Port McNeill Mayor Gaby Wickstrom. (Supplied by Gaby Wickstrom, Facebook)
The Mayor of Port McNeill says the ongoing forestry workers strike is crippling the region.
Gaby Wickstrom posted an open letter on Facebook, addressed to chief negotiators Brian Butler (USW 1-1937) and Roger MacDougall (Western Forest Products).
The labour dispute between Western Forest Products Inc. and the United Steelworkers union started July 1st.
Wickstrom said this strike cannot go any longer.
“It’s killing our communities and heartbreaking to see what it’s doing to people,” Wickstrom said.
“We are struggling and reaching the point where it is going to be very difficult to come back from. We are resilient and look after each other, but we can only take so much before we break.
Conflict is never solved when two people are not speaking. It’s not solved with finger-pointing and strong language. It’s only solved when people make a decision in their hearts and minds to do the hard work. It’s about communication and the ability for each person to ask themselves what’s my part in the lack thereof.”
Wickstrom told Vista Radio that the strike has had an impact on the economy, not only in Port McNeill but island-wide.
“Many communities are suffering, they’re laying off employees, they’re receiving food deliveries. We have one today that’s come to Port McNeill, Port Hardy, and also out to the Holberg area,” she said.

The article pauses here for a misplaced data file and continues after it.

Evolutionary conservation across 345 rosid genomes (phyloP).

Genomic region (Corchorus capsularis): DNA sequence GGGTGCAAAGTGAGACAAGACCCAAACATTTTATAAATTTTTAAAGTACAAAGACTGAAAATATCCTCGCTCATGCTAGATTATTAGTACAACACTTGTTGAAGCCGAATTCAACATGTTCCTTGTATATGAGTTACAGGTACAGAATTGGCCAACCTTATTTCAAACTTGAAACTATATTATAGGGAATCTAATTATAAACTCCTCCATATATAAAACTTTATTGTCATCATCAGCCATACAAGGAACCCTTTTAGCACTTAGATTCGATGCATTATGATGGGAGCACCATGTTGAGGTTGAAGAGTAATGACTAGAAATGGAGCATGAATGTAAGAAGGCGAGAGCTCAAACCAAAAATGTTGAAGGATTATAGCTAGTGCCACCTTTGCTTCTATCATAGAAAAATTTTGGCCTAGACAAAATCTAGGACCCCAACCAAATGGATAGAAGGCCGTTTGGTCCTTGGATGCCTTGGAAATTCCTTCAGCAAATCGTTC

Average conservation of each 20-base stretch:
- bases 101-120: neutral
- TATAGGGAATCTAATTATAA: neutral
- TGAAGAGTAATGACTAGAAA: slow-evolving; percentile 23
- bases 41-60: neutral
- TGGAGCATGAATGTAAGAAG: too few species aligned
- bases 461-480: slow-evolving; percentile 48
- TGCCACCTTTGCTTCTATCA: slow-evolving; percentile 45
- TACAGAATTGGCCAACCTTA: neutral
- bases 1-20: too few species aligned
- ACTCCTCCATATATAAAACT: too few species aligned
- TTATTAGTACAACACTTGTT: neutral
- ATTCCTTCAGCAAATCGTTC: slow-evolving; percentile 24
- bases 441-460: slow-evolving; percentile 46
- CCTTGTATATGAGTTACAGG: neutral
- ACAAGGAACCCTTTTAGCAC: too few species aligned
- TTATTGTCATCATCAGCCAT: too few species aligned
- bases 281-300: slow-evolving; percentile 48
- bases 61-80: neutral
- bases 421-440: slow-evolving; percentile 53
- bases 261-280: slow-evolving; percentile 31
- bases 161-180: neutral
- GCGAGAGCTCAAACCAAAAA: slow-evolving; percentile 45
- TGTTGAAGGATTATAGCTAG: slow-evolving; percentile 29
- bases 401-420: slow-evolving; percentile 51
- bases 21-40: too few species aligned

She added that in a small community, the ripple effect of the strike is “pretty swift.”
“It doesn’t have to be a forestry related company or one that services a forest company for it to be affected,” Wickstrom said.
“The stores are fairly empty, the drug store has reported a 30 percent decrease in business, IGA is probably the meeting place and that’s because people still have to eat. So other stores are laying people off. I know many, many businesses that have laid people off and that’s up and down the island, that is not just in Port McNeill.”
In her letter, Wickstrom pointed out that if you look at it from a take-home wage perspective, not gross income, so far each individual employee has lost somewhere between $25,000 and $35,000 of pay.
She added that independent contractors are on the edge of losing their equipment and livelihoods and that people have had vehicles repossessed and many more have voluntarily returned them so as not to affect their credit rating.
Some are only making the interest payments on their mortgages but will have to catch up on their regular payments at some point, she said, adding that just before the holiday season, all of them have been hit with a B.C. medical bill in the hundreds of dollars.
“The small business community makes enough to feed their families, pay their employees and keep their businesses alive. How long will they be able to last?” Wickstrom said.
“How long will they be able to employ people that don’t make nearly as much money as the forestry sector? Will they even be able to move to find work elsewhere when they lose everything?
“I am imploring you to get back to the table. I am begging you, for the sake of every person that lives in a coastal community, to get back into a room together and work out a deal. Talk until you can’t talk anymore. Leave the room, respect the 24-hour cooling off period, and then get back into the room and start talking again. Don’t give up until you have reached a deal. Our very survival requires you to do so.”
Wickstrom said it’s “not about whether or not there will be a Christmas. It’s whether or not we will have any pieces left over to pick up when the dust finally settles.
“Do the right thing. Support us by getting back to the table and reaching a deal so your workers can get back to supporting their families.”